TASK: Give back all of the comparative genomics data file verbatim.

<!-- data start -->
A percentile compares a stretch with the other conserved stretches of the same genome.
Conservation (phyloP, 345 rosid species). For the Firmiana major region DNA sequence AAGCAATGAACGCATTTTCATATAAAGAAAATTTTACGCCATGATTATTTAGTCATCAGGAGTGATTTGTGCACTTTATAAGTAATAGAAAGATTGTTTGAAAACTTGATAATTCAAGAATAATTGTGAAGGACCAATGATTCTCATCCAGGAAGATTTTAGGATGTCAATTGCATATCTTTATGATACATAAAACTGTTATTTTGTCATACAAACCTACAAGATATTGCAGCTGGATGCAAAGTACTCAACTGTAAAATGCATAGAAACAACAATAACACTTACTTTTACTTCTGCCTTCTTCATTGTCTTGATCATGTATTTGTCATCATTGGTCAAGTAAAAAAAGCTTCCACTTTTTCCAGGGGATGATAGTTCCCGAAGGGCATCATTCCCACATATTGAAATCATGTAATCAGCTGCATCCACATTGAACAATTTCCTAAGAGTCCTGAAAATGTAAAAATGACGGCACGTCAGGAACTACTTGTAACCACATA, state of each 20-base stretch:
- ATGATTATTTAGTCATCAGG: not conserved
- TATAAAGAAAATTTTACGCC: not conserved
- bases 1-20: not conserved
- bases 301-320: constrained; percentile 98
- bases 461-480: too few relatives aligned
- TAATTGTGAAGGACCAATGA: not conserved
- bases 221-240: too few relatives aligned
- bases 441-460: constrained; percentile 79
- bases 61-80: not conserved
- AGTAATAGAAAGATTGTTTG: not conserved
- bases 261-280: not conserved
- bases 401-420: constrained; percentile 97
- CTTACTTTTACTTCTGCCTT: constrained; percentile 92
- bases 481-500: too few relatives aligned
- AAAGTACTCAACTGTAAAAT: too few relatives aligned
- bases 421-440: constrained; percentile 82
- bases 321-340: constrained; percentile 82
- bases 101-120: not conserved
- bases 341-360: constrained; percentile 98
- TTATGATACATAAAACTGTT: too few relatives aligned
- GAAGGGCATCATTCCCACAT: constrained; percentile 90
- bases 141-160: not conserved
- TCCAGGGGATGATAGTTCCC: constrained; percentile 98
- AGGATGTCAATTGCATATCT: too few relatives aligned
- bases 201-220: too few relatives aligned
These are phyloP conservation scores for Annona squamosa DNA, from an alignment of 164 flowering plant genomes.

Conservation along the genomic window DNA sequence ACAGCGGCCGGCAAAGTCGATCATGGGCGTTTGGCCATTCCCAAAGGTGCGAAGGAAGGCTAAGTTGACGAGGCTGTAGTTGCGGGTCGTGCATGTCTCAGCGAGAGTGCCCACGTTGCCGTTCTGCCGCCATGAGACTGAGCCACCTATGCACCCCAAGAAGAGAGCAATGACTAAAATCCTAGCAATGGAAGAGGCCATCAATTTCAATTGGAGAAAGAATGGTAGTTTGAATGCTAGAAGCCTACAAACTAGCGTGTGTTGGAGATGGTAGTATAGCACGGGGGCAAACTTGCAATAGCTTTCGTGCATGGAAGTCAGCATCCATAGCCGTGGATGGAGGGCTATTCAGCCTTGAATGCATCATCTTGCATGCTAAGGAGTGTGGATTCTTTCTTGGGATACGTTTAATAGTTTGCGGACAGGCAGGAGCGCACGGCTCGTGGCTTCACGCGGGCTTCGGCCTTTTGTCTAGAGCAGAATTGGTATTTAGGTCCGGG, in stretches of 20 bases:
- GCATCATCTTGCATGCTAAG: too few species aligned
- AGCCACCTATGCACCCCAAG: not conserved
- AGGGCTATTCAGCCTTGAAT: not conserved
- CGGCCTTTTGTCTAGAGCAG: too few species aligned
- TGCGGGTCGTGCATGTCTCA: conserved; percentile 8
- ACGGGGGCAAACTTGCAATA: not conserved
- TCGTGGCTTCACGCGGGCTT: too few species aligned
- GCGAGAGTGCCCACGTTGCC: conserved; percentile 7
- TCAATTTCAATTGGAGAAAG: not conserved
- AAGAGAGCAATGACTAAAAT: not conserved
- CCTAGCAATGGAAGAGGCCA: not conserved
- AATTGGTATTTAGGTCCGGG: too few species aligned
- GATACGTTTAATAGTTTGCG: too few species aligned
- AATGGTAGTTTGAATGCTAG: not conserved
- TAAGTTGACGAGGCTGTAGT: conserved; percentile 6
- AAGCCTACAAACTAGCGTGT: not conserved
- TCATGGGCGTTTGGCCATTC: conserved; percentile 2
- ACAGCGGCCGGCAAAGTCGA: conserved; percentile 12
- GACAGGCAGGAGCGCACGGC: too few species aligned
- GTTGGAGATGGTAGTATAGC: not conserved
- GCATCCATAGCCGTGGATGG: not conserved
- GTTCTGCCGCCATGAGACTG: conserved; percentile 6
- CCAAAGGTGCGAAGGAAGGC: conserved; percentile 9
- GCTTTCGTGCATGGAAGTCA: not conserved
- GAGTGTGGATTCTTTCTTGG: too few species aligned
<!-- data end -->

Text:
A percentile compares a stretch with the other conserved stretches of the same genome.
Conservation (phyloP, 345 rosid species). For the Firmiana major region DNA sequence AAGCAATGAACGCATTTTCATATAAAGAAAATTTTACGCCATGATTATTTAGTCATCAGGAGTGATTTGTGCACTTTATAAGTAATAGAAAGATTGTTTGAAAACTTGATAATTCAAGAATAATTGTGAAGGACCAATGATTCTCATCCAGGAAGATTTTAGGATGTCAATTGCATATCTTTATGATACATAAAACTGTTATTTTGTCATACAAACCTACAAGATATTGCAGCTGGATGCAAAGTACTCAACTGTAAAATGCATAGAAACAACAATAACACTTACTTTTACTTCTGCCTTCTTCATTGTCTTGATCATGTATTTGTCATCATTGGTCAAGTAAAAAAAGCTTCCACTTTTTCCAGGGGATGATAGTTCCCGAAGGGCATCATTCCCACATATTGAAATCATGTAATCAGCTGCATCCACATTGAACAATTTCCTAAGAGTCCTGAAAATGTAAAAATGACGGCACGTCAGGAACTACTTGTAACCACATA, state of each 20-base stretch:
- ATGATTATTTAGTCATCAGG: not conserved
- TATAAAGAAAATTTTACGCC: not conserved
- bases 1-20: not conserved
- bases 301-320: constrained; percentile 98
- bases 461-480: too few relatives aligned
- TAATTGTGAAGGACCAATGA: not conserved
- bases 221-240: too few relatives aligned
- bases 441-460: constrained; percentile 79
- bases 61-80: not conserved
- AGTAATAGAAAGATTGTTTG: not conserved
- bases 261-280: not conserved
- bases 401-420: constrained; percentile 97
- CTTACTTTTACTTCTGCCTT: constrained; percentile 92
- bases 481-500: too few relatives aligned
- AAAGTACTCAACTGTAAAAT: too few relatives aligned
- bases 421-440: constrained; percentile 82
- bases 321-340: constrained; percentile 82
- bases 101-120: not conserved
- bases 341-360: constrained; percentile 98
- TTATGATACATAAAACTGTT: too few relatives aligned
- GAAGGGCATCATTCCCACAT: constrained; percentile 90
- bases 141-160: not conserved
- TCCAGGGGATGATAGTTCCC: constrained; percentile 98
- AGGATGTCAATTGCATATCT: too few relatives aligned
- bases 201-220: too few relatives aligned
These are phyloP conservation scores for Annona squamosa DNA, from an alignment of 164 flowering plant genomes.

Conservation along the genomic window DNA sequence ACAGCGGCCGGCAAAGTCGATCATGGGCGTTTGGCCATTCCCAAAGGTGCGAAGGAAGGCTAAGTTGACGAGGCTGTAGTTGCGGGTCGTGCATGTCTCAGCGAGAGTGCCCACGTTGCCGTTCTGCCGCCATGAGACTGAGCCACCTATGCACCCCAAGAAGAGAGCAATGACTAAAATCCTAGCAATGGAAGAGGCCATCAATTTCAATTGGAGAAAGAATGGTAGTTTGAATGCTAGAAGCCTACAAACTAGCGTGTGTTGGAGATGGTAGTATAGCACGGGGGCAAACTTGCAATAGCTTTCGTGCATGGAAGTCAGCATCCATAGCCGTGGATGGAGGGCTATTCAGCCTTGAATGCATCATCTTGCATGCTAAGGAGTGTGGATTCTTTCTTGGGATACGTTTAATAGTTTGCGGACAGGCAGGAGCGCACGGCTCGTGGCTTCACGCGGGCTTCGGCCTTTTGTCTAGAGCAGAATTGGTATTTAGGTCCGGG, in stretches of 20 bases:
- GCATCATCTTGCATGCTAAG: too few species aligned
- AGCCACCTATGCACCCCAAG: not conserved
- AGGGCTATTCAGCCTTGAAT: not conserved
- CGGCCTTTTGTCTAGAGCAG: too few species aligned
- TGCGGGTCGTGCATGTCTCA: conserved; percentile 8
- ACGGGGGCAAACTTGCAATA: not conserved
- TCGTGGCTTCACGCGGGCTT: too few species aligned
- GCGAGAGTGCCCACGTTGCC: conserved; percentile 7
- TCAATTTCAATTGGAGAAAG: not conserved
- AAGAGAGCAATGACTAAAAT: not conserved
- CCTAGCAATGGAAGAGGCCA: not conserved
- AATTGGTATTTAGGTCCGGG: too few species aligned
- GATACGTTTAATAGTTTGCG: too few species aligned
- AATGGTAGTTTGAATGCTAG: not conserved
- TAAGTTGACGAGGCTGTAGT: conserved; percentile 6
- AAGCCTACAAACTAGCGTGT: not conserved
- TCATGGGCGTTTGGCCATTC: conserved; percentile 2
- ACAGCGGCCGGCAAAGTCGA: conserved; percentile 12
- GACAGGCAGGAGCGCACGGC: too few species aligned
- GTTGGAGATGGTAGTATAGC: not conserved
- GCATCCATAGCCGTGGATGG: not conserved
- GTTCTGCCGCCATGAGACTG: conserved; percentile 6
- CCAAAGGTGCGAAGGAAGGC: conserved; percentile 9
- GCTTTCGTGCATGGAAGTCA: not conserved
- GAGTGTGGATTCTTTCTTGG: too few species aligned